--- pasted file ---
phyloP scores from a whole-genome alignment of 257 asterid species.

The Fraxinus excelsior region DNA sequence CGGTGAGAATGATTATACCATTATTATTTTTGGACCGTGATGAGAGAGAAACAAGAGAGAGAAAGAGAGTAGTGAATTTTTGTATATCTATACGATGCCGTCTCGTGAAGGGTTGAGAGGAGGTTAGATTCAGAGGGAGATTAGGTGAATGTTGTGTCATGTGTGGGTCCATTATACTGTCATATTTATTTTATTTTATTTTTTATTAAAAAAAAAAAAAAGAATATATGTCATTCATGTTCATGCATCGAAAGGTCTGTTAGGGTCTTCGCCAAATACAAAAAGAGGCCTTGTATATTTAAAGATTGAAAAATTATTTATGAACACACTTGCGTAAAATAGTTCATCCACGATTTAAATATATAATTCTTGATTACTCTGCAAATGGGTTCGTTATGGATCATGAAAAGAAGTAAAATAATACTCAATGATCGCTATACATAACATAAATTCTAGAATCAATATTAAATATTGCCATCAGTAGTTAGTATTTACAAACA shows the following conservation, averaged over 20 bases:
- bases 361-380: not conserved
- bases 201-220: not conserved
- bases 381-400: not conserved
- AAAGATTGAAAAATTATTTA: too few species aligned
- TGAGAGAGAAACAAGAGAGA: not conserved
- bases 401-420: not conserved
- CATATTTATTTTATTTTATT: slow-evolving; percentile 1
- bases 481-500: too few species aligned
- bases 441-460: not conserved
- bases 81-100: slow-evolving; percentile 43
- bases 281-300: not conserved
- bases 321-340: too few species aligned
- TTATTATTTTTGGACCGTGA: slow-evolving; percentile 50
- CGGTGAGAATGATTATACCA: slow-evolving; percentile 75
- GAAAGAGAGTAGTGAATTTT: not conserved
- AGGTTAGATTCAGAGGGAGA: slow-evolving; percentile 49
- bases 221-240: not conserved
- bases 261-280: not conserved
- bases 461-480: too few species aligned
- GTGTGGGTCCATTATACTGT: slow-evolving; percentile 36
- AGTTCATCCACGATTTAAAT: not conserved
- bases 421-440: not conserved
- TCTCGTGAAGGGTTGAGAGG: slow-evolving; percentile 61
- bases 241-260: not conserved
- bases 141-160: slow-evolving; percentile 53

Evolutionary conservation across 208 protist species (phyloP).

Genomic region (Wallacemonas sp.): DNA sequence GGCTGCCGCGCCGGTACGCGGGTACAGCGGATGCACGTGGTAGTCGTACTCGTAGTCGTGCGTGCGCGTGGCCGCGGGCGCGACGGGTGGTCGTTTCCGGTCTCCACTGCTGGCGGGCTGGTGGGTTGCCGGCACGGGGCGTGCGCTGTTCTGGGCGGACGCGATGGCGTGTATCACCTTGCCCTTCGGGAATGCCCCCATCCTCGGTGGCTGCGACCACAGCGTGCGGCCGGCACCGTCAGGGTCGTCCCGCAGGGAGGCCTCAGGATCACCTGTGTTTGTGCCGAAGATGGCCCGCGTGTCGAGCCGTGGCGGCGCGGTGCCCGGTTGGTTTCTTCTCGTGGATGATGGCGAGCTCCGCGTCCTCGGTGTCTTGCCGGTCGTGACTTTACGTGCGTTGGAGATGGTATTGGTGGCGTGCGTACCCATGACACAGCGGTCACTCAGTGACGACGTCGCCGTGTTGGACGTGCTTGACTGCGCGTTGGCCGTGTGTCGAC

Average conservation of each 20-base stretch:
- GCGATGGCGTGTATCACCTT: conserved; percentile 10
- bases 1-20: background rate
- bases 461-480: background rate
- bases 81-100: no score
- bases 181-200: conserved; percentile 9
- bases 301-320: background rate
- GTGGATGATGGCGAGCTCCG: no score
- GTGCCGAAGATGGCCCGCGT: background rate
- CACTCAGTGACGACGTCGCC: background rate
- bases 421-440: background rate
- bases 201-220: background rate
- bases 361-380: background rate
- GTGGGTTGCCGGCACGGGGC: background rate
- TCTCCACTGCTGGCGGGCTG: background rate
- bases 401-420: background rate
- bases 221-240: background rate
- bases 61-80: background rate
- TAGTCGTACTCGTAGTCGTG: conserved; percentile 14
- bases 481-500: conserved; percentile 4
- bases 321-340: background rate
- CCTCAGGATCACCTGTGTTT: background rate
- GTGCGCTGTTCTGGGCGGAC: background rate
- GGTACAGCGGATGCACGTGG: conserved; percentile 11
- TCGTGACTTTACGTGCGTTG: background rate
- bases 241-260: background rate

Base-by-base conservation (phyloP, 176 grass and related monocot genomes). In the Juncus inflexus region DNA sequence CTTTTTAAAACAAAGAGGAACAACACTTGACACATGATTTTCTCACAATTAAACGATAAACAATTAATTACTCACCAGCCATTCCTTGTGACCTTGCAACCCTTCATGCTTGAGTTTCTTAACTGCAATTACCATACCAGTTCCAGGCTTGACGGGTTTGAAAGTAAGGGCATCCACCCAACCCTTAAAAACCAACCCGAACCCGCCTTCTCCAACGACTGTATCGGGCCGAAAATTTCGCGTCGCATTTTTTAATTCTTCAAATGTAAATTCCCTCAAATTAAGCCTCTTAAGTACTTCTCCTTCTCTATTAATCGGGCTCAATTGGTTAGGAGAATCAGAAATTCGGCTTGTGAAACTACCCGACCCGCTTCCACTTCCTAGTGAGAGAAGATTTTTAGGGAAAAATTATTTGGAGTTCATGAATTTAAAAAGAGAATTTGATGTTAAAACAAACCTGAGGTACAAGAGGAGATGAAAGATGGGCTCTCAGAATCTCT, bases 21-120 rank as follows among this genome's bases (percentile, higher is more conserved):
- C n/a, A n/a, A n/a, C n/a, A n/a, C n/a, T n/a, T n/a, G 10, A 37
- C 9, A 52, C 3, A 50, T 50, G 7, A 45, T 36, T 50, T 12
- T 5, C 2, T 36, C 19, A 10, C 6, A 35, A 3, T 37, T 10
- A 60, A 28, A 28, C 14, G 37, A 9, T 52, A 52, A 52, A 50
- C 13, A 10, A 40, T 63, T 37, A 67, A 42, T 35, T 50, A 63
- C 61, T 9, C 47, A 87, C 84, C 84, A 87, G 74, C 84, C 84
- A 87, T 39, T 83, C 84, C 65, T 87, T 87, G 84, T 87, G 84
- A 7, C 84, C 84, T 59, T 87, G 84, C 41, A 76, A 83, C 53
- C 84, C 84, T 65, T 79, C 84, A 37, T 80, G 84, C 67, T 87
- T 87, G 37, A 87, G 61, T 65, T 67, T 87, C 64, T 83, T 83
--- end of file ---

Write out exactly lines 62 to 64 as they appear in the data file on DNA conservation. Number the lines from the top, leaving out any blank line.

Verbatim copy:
- C 61, T 9, C 47, A 87, C 84, C 84, A 87, G 74, C 84, C 84
- A 87, T 39, T 83, C 84, C 65, T 87, T 87, G 84, T 87, G 84
- A 7, C 84, C 84, T 59, T 87, G 84, C 41, A 76, A 83, C 53